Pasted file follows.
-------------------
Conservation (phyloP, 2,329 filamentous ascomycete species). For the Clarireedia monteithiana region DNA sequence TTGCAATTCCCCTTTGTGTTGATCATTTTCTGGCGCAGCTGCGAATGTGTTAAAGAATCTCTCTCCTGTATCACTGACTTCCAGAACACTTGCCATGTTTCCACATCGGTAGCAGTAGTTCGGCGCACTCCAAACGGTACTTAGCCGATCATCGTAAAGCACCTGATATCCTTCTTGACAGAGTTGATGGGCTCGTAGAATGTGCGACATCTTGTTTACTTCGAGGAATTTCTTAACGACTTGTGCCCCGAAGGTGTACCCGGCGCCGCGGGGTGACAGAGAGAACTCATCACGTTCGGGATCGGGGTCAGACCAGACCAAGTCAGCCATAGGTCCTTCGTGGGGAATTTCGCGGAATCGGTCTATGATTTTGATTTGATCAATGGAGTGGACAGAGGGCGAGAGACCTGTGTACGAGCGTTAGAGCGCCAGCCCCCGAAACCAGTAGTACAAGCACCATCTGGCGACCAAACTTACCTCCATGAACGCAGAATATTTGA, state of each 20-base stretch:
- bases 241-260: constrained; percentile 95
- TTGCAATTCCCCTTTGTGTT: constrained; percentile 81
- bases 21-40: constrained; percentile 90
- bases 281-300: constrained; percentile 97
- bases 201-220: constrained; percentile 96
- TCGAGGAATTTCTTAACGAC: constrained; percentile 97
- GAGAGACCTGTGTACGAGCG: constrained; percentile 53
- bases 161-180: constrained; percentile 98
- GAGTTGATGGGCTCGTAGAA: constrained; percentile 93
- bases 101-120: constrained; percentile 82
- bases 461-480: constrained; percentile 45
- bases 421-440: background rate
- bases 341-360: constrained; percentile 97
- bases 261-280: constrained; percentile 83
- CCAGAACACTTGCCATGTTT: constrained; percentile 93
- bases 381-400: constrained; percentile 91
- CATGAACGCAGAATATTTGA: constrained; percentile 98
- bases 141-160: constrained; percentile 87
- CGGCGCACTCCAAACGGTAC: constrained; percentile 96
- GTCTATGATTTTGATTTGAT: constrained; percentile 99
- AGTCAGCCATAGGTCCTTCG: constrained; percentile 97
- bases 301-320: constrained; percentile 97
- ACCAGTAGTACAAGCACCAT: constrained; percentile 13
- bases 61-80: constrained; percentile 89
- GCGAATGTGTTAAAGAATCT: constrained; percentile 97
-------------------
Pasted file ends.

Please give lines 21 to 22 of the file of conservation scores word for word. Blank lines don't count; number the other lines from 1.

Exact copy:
- GTCTATGATTTTGATTTGAT: constrained; percentile 99
- AGTCAGCCATAGGTCCTTCG: constrained; percentile 97